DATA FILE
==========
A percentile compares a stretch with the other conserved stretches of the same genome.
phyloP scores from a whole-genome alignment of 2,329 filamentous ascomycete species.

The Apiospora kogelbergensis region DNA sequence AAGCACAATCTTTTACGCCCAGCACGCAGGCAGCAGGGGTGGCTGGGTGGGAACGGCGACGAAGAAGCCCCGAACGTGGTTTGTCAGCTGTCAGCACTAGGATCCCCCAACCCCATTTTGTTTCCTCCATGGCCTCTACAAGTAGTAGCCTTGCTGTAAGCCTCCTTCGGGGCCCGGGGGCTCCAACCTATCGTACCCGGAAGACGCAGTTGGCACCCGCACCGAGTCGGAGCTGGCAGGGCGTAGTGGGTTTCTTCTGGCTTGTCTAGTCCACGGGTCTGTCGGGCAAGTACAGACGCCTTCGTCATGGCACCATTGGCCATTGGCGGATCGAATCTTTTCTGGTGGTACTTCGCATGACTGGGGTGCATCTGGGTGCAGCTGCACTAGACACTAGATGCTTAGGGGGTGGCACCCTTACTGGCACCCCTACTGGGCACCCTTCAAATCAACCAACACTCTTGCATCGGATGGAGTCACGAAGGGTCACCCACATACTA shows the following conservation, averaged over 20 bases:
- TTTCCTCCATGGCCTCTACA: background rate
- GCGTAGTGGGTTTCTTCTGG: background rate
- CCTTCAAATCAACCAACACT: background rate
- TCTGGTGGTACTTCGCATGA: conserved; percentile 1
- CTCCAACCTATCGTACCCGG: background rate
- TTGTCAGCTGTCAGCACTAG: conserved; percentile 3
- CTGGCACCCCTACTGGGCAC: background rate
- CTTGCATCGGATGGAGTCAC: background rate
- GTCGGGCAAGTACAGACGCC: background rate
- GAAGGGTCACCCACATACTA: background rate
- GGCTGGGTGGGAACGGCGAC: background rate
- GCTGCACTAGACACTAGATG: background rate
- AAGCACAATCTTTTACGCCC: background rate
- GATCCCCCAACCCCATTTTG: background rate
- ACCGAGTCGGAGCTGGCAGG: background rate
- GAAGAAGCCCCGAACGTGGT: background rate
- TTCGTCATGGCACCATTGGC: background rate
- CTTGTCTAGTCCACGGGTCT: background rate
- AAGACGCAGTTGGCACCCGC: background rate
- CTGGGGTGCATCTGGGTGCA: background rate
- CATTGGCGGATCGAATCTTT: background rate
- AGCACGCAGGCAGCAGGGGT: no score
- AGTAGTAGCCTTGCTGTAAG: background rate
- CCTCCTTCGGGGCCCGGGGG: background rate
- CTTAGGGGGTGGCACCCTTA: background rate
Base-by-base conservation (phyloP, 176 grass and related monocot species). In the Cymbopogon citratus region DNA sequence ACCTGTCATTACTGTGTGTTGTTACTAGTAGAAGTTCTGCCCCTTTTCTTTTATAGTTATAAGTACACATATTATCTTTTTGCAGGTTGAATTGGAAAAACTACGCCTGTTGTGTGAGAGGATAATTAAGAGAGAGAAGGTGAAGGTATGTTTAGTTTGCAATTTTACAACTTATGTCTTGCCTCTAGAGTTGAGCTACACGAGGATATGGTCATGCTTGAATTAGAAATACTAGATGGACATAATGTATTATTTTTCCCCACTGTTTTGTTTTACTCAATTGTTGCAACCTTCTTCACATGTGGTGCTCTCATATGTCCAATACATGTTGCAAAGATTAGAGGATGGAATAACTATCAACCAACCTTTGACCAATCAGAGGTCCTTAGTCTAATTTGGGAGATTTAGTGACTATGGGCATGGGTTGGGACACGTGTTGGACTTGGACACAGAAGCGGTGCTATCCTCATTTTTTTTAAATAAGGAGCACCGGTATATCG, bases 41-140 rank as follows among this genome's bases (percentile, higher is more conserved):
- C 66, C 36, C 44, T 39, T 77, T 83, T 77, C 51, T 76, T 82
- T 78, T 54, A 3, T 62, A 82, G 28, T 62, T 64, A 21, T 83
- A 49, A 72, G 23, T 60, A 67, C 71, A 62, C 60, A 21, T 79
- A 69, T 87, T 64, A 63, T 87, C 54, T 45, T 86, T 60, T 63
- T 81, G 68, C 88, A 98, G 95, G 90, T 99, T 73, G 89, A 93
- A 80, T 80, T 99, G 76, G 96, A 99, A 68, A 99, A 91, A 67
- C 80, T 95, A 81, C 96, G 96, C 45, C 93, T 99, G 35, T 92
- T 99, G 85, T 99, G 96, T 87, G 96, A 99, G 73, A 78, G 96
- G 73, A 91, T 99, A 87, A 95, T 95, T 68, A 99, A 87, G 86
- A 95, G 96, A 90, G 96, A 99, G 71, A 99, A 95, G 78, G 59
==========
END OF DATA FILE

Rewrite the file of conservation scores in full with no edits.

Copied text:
A percentile compares a stretch with the other conserved stretches of the same genome.
phyloP scores from a whole-genome alignment of 2,329 filamentous ascomycete species.

The Apiospora kogelbergensis region DNA sequence AAGCACAATCTTTTACGCCCAGCACGCAGGCAGCAGGGGTGGCTGGGTGGGAACGGCGACGAAGAAGCCCCGAACGTGGTTTGTCAGCTGTCAGCACTAGGATCCCCCAACCCCATTTTGTTTCCTCCATGGCCTCTACAAGTAGTAGCCTTGCTGTAAGCCTCCTTCGGGGCCCGGGGGCTCCAACCTATCGTACCCGGAAGACGCAGTTGGCACCCGCACCGAGTCGGAGCTGGCAGGGCGTAGTGGGTTTCTTCTGGCTTGTCTAGTCCACGGGTCTGTCGGGCAAGTACAGACGCCTTCGTCATGGCACCATTGGCCATTGGCGGATCGAATCTTTTCTGGTGGTACTTCGCATGACTGGGGTGCATCTGGGTGCAGCTGCACTAGACACTAGATGCTTAGGGGGTGGCACCCTTACTGGCACCCCTACTGGGCACCCTTCAAATCAACCAACACTCTTGCATCGGATGGAGTCACGAAGGGTCACCCACATACTA shows the following conservation, averaged over 20 bases:
- TTTCCTCCATGGCCTCTACA: background rate
- GCGTAGTGGGTTTCTTCTGG: background rate
- CCTTCAAATCAACCAACACT: background rate
- TCTGGTGGTACTTCGCATGA: conserved; percentile 1
- CTCCAACCTATCGTACCCGG: background rate
- TTGTCAGCTGTCAGCACTAG: conserved; percentile 3
- CTGGCACCCCTACTGGGCAC: background rate
- CTTGCATCGGATGGAGTCAC: background rate
- GTCGGGCAAGTACAGACGCC: background rate
- GAAGGGTCACCCACATACTA: background rate
- GGCTGGGTGGGAACGGCGAC: background rate
- GCTGCACTAGACACTAGATG: background rate
- AAGCACAATCTTTTACGCCC: background rate
- GATCCCCCAACCCCATTTTG: background rate
- ACCGAGTCGGAGCTGGCAGG: background rate
- GAAGAAGCCCCGAACGTGGT: background rate
- TTCGTCATGGCACCATTGGC: background rate
- CTTGTCTAGTCCACGGGTCT: background rate
- AAGACGCAGTTGGCACCCGC: background rate
- CTGGGGTGCATCTGGGTGCA: background rate
- CATTGGCGGATCGAATCTTT: background rate
- AGCACGCAGGCAGCAGGGGT: no score
- AGTAGTAGCCTTGCTGTAAG: background rate
- CCTCCTTCGGGGCCCGGGGG: background rate
- CTTAGGGGGTGGCACCCTTA: background rate
Base-by-base conservation (phyloP, 176 grass and related monocot species). In the Cymbopogon citratus region DNA sequence ACCTGTCATTACTGTGTGTTGTTACTAGTAGAAGTTCTGCCCCTTTTCTTTTATAGTTATAAGTACACATATTATCTTTTTGCAGGTTGAATTGGAAAAACTACGCCTGTTGTGTGAGAGGATAATTAAGAGAGAGAAGGTGAAGGTATGTTTAGTTTGCAATTTTACAACTTATGTCTTGCCTCTAGAGTTGAGCTACACGAGGATATGGTCATGCTTGAATTAGAAATACTAGATGGACATAATGTATTATTTTTCCCCACTGTTTTGTTTTACTCAATTGTTGCAACCTTCTTCACATGTGGTGCTCTCATATGTCCAATACATGTTGCAAAGATTAGAGGATGGAATAACTATCAACCAACCTTTGACCAATCAGAGGTCCTTAGTCTAATTTGGGAGATTTAGTGACTATGGGCATGGGTTGGGACACGTGTTGGACTTGGACACAGAAGCGGTGCTATCCTCATTTTTTTTAAATAAGGAGCACCGGTATATCG, bases 41-140 rank as follows among this genome's bases (percentile, higher is more conserved):
- C 66, C 36, C 44, T 39, T 77, T 83, T 77, C 51, T 76, T 82
- T 78, T 54, A 3, T 62, A 82, G 28, T 62, T 64, A 21, T 83
- A 49, A 72, G 23, T 60, A 67, C 71, A 62, C 60, A 21, T 79
- A 69, T 87, T 64, A 63, T 87, C 54, T 45, T 86, T 60, T 63
- T 81, G 68, C 88, A 98, G 95, G 90, T 99, T 73, G 89, A 93
- A 80, T 80, T 99, G 76, G 96, A 99, A 68, A 99, A 91, A 67
- C 80, T 95, A 81, C 96, G 96, C 45, C 93, T 99, G 35, T 92
- T 99, G 85, T 99, G 96, T 87, G 96, A 99, G 73, A 78, G 96
- G 73, A 91, T 99, A 87, A 95, T 95, T 68, A 99, A 87, G 86
- A 95, G 96, A 90, G 96, A 99, G 71, A 99, A 95, G 78, G 59